Most of us sleep in the same way. Collapsing in bed in the late evening, then spending the next 8 hours – if we’re lucky – dream and snoring until the alarm clock rings. But that’s not how everyone does it. Some people divide their sleep into two or more shifts. This is called segmented sleepand there’s a lot of noise that this is the way to go in today’s fast-paced world.
But before you dive in and schedule chores in the middle of the night, think carefully about whether it really suits your lifestyle. And pay attention to the warning signs that this alternative sleep hourly puts you in a funk.
How it all began
Segmented sleep seems all the rage, but it’s not a new idea. In pre-industrial times (and before electricity), it was normal to get up for a few hours in the middle of the night, according to historian Roger Ekirch, author of At the end of the day: the night in the past. People spent their free time praying, smokinghave sex or even visit their neighbors and then go back to sleep until morning.
We can be wired to sleep in two periods. A study by the National Institute of Mental Health looked at how well people slept when given 10 hours of light a day, about as much as a winter’s day. The researchers found that these people closed their eyes in two slices, with a few hours of wakefulness in between. It’s also closer to how animals sleep.
Some people follow this split schedule today – using the waking period in the middle of the night as a creative time to think, read, meditate or work.
“There are people for whom this seems like a productive way to live and it suits them just fine,” says Brown University sleep researcher Mary Carskadon, PhD. “But it’s hard to do if you have family and a job you have to do every day.”
Sleep in 2 shifts
Valerie Robin, then a graduate student in Atlanta, tried segmented sleep for a few weeks in 2014 after reading her story. She went to bed when it was dark, then got up in the middle of the night to read, write in her diary or talk on the phone with friends in other time zones. She woke up on her own once the sun came up.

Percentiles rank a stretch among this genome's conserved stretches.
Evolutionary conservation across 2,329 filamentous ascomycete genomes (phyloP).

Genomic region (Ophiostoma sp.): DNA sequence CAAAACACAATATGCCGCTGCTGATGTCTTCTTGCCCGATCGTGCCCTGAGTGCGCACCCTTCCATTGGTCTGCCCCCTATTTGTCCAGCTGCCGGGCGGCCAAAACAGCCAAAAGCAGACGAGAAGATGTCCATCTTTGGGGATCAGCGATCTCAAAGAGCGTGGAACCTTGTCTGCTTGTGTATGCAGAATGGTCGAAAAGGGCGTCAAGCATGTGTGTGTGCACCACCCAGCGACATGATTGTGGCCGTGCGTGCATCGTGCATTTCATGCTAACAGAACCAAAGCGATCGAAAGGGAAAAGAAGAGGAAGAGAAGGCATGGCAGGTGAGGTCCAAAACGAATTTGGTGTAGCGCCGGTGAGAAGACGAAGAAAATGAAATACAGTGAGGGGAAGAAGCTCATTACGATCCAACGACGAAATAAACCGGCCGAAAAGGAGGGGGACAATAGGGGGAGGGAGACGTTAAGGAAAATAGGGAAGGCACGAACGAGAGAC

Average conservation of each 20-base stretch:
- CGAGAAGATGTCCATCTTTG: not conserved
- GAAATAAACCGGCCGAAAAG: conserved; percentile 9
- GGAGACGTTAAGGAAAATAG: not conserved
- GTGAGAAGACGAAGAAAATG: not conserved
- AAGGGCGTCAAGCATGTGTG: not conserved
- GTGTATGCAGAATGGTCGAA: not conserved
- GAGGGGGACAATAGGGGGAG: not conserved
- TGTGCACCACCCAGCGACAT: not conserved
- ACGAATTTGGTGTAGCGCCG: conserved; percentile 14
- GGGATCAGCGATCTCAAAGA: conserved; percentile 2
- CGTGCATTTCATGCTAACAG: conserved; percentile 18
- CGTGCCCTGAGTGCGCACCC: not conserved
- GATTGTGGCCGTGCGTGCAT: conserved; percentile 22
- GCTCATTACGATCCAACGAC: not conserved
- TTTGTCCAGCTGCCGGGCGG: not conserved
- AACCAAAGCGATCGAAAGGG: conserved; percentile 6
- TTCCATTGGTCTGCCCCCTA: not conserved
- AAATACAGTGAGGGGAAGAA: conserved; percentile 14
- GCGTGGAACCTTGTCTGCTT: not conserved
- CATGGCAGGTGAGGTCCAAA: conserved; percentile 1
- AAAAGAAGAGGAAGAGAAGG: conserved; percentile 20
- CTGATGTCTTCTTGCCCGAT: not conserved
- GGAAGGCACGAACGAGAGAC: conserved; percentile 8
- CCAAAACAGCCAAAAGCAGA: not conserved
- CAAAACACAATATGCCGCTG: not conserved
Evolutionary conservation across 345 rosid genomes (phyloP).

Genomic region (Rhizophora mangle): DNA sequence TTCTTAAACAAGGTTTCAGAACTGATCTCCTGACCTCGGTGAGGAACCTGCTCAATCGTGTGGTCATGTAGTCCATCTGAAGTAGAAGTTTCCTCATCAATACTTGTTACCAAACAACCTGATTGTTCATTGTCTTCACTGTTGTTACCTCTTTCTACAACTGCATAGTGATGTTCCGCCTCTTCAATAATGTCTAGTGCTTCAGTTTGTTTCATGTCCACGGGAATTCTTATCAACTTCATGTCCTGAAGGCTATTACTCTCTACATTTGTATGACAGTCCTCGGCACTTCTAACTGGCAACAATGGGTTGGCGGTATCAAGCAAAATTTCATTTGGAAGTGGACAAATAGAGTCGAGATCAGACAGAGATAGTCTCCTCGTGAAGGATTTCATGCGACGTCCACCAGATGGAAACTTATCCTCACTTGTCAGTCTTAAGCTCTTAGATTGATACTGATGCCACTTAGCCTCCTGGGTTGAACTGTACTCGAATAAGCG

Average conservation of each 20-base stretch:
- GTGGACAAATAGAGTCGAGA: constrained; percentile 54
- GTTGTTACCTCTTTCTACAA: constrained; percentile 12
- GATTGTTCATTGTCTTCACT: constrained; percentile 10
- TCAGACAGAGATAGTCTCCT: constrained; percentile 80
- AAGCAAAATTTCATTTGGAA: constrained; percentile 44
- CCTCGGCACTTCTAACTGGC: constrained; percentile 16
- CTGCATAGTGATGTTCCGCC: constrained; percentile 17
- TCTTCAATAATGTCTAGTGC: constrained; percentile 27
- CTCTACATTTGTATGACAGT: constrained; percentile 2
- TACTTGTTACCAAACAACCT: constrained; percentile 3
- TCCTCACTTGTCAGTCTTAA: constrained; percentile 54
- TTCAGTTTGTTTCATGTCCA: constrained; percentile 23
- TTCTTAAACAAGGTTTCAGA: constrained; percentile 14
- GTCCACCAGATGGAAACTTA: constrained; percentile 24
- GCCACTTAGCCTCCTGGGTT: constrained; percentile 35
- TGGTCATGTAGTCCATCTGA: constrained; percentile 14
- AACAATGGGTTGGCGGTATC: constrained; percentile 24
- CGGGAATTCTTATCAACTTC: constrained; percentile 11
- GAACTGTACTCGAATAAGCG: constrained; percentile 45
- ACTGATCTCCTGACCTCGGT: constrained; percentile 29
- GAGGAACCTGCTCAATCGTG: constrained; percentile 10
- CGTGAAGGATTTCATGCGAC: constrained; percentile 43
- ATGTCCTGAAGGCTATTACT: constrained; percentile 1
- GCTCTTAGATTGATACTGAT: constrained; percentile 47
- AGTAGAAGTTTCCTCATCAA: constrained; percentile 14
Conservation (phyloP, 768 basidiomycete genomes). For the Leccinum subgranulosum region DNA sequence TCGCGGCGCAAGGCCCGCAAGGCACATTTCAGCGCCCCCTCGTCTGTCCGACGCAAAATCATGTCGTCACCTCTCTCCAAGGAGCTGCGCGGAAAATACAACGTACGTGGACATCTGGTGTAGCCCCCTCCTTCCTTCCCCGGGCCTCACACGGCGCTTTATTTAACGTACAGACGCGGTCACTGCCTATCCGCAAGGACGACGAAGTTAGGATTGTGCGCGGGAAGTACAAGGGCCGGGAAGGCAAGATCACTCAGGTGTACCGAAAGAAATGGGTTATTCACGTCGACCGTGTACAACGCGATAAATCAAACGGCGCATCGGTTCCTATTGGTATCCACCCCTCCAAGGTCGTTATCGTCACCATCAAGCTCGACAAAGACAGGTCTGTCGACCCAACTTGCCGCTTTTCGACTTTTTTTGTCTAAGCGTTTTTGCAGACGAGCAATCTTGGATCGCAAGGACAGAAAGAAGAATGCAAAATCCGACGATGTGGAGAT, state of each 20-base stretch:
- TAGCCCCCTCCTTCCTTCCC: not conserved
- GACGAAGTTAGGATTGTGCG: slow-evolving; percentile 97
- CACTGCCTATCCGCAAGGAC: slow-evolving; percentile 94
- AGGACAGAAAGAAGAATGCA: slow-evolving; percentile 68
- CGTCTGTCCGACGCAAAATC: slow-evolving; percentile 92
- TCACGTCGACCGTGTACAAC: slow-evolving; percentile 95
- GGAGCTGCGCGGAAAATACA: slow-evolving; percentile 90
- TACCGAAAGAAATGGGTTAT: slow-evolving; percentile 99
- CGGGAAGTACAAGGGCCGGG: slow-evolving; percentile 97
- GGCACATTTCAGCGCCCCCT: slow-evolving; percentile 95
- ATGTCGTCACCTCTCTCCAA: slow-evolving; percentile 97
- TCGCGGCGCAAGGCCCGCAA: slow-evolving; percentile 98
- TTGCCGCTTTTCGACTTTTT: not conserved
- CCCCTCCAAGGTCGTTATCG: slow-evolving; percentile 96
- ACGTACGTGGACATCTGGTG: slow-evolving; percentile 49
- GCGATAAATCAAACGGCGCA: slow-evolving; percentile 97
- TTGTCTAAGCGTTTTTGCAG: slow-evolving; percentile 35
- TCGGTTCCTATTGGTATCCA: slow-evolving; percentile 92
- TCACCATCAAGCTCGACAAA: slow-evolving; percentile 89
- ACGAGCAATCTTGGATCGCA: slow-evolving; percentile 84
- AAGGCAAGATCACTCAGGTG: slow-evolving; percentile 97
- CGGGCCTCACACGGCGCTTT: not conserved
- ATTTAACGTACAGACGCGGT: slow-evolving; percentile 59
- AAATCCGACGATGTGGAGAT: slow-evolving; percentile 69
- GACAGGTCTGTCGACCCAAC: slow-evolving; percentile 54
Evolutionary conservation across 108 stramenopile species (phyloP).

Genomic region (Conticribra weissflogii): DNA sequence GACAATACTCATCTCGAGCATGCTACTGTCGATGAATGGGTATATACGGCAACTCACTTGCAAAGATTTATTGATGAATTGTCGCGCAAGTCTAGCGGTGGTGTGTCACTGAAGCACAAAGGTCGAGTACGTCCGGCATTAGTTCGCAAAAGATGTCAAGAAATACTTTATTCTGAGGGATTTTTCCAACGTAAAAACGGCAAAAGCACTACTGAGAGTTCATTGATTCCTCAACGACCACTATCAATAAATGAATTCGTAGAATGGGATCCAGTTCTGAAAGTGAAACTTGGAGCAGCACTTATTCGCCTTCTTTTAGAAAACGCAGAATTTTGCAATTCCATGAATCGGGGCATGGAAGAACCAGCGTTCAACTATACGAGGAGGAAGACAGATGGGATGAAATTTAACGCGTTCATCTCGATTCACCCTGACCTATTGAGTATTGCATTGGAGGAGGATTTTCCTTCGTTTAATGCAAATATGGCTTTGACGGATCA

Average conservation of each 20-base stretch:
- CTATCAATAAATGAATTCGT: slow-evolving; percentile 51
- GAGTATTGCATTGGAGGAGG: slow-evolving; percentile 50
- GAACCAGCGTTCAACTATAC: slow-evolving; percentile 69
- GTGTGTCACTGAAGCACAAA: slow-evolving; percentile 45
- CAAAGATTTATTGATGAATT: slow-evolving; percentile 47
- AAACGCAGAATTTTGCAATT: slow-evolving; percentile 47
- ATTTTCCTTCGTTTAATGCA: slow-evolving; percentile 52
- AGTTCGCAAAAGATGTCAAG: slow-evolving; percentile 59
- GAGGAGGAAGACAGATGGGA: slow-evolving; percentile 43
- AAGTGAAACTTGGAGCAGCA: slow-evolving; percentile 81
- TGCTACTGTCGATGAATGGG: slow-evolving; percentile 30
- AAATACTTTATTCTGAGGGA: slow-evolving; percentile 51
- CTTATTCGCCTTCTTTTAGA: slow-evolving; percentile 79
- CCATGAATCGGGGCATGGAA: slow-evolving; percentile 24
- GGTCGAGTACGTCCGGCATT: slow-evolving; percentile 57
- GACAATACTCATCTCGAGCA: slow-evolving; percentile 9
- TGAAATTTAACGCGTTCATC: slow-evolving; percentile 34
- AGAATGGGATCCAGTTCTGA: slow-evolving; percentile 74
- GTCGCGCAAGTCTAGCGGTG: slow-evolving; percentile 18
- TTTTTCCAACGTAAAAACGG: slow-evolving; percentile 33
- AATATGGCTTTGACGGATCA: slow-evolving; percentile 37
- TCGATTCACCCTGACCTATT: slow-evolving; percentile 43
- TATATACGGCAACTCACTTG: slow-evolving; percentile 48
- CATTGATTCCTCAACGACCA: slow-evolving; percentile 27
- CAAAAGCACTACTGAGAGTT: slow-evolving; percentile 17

“I was calm,” Robin says. “All day and even at night. I had read that it was like a natural meditative state at night, but I was like that during the day too.”
Although she felt rested and even had extra energy, Robin grew tired of missing parties and appointments and returned to a more conventional schedule. “If everyone slept like this, I would rather sleep like this,” she says.
Is it healthy?
Opinions are divided on whether segmented sleep is safe. Since there hasn’t been much research on the effect shift sleep can have on your health, it’s best to avoid it unless there’s a reason you need it. to sleep that way, says Clete Kushida, MD, PhD, medical director of the Stanford Center for Sleep Medicine.
“There are so many unknowns,” he says. “[Is it] safe in the long term? How does it vary from individual to individual? How is age taken into account, or medical conditions, or sleep disorders?”
But Carskadon says she isn’t aware of any evidence that sleeping in two shifts at night causes health problems, so it’s okay if you naturally sleep that way. “I don’t think they should worry if they otherwise feel healthy, happy and fulfilled,” she says.
One thing to keep in mind if you’re trying to sleep in segment. Artificial light in the middle of the night could impact your circadian rhythms – the internal clock that controls your body’s processes.
So keep the lights dim at night, suggests Carskadon. And if you can, stay away from light that looks blue – like LED bulbs – because it has the biggest effect on circadian rhythms.
Reduce total sleep
Some people divide their sleep into a schedule of 24-hour naps, sometimes called polyphasic sleep. It is often designed to allow you to get by with less total rest.
That’s a bad idea, Kushida says, because adults need at least 7 hours of sleep in 24 hours. There can be major consequences if you cut back, he says. When you’re sleep deprived, it can:
- Change your metabolism
- Increase the hormones that make you eat more and to gain weight
- Affect your learning and memory
- Increase your accident risk
And it won’t help you do more either. “You may be doing more harm than good thinking your performance will improve,” Kushida says.
If you want to try a different sleep schedule, pay attention to how you feel. Beware of signals that it’s not working. You don’t want to put yourself and others at risk because you’re sleep deprived and trying to stay awake when your body says it’s time to close your eyes, Carskadon says.
Watch out for these signs of trouble:
- Struggle to focus
- have a short temper
- Take risks you wouldn’t otherwise take
- feeling extremely sleepy
- Falling asleep at the wrong time, such as in class or while driving